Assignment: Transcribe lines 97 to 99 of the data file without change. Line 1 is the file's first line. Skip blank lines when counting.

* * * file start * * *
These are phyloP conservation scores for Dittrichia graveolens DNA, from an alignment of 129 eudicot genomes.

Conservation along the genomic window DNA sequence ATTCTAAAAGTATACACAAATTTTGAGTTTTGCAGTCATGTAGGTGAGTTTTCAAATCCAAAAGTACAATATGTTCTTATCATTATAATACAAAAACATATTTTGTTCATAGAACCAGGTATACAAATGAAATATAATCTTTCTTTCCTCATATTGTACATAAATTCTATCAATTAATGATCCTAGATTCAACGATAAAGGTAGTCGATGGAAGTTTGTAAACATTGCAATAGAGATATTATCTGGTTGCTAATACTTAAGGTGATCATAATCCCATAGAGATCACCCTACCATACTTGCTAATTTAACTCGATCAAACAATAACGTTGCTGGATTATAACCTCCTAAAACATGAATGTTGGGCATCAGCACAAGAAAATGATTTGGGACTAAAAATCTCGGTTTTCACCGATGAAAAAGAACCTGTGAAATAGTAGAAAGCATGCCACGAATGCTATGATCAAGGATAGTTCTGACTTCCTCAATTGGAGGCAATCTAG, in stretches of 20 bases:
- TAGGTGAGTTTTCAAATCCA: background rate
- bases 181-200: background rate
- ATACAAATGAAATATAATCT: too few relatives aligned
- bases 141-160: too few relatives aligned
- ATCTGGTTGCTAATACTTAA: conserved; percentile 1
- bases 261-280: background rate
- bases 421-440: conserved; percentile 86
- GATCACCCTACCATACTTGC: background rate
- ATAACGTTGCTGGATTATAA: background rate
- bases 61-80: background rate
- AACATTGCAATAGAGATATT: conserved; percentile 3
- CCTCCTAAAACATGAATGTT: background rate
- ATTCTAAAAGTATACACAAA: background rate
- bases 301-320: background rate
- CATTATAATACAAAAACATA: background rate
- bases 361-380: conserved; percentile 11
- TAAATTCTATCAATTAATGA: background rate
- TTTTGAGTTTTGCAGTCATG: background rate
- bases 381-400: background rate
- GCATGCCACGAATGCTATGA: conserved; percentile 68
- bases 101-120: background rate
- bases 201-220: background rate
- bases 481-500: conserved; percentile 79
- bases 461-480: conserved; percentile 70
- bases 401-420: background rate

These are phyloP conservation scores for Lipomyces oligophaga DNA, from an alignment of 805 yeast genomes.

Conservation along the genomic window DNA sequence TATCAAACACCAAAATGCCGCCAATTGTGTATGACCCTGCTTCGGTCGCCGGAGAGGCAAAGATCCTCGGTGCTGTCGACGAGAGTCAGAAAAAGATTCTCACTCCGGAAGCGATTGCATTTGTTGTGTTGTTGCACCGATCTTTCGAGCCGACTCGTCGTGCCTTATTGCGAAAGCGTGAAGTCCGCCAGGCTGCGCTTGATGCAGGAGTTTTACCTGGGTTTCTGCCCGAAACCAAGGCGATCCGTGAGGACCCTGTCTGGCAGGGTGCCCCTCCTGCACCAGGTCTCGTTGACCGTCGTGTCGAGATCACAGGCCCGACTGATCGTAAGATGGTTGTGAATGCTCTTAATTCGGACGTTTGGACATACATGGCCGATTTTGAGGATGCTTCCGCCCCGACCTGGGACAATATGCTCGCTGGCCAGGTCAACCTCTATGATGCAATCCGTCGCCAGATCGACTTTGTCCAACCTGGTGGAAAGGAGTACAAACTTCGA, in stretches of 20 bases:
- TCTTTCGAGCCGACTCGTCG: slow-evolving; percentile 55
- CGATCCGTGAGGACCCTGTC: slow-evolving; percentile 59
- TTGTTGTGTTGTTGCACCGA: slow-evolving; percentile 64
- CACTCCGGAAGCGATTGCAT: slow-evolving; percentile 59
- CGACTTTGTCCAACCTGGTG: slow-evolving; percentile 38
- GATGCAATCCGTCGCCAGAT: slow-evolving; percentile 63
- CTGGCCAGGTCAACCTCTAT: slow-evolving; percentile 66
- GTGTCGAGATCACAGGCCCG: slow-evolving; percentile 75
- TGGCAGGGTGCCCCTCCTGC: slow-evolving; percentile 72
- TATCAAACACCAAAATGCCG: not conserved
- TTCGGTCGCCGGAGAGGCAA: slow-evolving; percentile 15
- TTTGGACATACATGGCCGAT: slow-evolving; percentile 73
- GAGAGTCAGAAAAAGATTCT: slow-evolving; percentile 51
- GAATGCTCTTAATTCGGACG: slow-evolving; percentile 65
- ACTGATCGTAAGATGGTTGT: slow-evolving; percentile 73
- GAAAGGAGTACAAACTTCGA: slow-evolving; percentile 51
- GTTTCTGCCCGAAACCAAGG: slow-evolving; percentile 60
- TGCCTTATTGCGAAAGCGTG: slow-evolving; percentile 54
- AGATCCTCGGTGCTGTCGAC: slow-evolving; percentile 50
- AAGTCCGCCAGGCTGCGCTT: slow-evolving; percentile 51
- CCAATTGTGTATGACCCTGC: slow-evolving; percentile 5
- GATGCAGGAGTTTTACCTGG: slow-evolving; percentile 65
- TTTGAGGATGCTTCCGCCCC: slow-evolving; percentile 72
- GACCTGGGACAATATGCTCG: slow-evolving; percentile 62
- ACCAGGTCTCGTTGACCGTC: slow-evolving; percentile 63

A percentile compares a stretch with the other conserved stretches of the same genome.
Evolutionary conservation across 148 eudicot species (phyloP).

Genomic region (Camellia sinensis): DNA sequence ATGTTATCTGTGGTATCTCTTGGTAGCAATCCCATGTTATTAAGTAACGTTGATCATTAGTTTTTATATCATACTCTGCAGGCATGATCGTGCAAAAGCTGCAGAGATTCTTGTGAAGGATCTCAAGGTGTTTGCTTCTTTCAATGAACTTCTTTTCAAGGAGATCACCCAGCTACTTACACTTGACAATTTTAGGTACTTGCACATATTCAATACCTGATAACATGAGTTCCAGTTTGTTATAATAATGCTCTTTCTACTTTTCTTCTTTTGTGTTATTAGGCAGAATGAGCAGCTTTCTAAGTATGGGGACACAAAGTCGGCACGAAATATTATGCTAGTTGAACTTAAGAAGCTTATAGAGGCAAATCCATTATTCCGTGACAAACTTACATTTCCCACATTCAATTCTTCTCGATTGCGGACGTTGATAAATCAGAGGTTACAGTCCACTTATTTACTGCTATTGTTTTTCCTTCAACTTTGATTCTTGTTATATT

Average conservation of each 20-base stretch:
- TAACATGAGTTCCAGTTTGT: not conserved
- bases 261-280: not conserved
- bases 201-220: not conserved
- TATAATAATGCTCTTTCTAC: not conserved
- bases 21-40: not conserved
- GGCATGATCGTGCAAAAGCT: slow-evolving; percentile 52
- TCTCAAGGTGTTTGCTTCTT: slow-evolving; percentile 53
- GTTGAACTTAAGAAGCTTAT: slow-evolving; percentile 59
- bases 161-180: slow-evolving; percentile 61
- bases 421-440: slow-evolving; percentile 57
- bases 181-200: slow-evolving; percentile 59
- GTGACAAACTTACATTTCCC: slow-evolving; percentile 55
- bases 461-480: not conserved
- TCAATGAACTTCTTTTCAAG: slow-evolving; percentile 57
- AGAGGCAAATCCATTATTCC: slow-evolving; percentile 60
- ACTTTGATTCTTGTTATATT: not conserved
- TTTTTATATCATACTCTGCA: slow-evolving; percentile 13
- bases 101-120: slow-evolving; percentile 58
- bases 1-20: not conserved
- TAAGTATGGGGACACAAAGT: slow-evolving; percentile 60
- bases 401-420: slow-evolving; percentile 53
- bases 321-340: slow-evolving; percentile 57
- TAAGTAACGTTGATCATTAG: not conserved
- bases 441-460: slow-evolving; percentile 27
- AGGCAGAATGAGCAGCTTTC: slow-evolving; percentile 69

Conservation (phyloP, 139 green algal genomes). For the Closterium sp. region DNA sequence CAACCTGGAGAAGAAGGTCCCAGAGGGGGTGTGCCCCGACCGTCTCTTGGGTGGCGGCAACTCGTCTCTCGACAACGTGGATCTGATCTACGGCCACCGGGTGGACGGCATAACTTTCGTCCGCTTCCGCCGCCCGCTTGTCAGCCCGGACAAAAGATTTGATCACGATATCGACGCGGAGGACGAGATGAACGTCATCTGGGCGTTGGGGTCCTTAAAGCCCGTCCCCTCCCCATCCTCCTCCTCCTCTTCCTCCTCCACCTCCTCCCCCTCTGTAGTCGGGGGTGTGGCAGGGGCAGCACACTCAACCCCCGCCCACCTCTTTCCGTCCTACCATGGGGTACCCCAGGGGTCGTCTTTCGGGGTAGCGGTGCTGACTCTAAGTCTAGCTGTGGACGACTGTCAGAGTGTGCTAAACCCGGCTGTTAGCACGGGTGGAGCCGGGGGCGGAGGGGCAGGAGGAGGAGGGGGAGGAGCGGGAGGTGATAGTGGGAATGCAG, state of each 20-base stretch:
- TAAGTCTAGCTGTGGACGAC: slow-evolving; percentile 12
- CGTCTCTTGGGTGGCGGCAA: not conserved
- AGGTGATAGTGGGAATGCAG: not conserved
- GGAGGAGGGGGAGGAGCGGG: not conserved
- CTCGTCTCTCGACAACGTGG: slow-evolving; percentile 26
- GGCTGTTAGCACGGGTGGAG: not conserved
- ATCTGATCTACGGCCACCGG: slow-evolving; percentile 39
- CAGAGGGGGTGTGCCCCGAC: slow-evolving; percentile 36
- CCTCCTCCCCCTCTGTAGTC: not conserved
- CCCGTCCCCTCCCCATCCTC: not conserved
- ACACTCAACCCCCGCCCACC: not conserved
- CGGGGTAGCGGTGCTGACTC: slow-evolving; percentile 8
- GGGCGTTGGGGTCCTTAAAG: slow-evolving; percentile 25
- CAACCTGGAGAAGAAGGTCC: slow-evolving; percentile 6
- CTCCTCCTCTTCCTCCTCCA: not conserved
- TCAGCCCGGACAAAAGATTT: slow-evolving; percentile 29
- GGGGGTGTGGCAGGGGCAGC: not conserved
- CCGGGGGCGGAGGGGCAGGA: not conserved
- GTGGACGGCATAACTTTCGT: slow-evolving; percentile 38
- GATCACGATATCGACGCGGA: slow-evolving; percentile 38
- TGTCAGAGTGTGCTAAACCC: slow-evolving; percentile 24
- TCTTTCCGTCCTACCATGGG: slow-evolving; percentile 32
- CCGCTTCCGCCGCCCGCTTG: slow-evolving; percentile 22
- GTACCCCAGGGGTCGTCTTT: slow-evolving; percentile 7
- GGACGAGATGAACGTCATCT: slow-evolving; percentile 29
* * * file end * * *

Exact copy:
- GGGCGTTGGGGTCCTTAAAG: slow-evolving; percentile 25
- CAACCTGGAGAAGAAGGTCC: slow-evolving; percentile 6
- CTCCTCCTCTTCCTCCTCCA: not conserved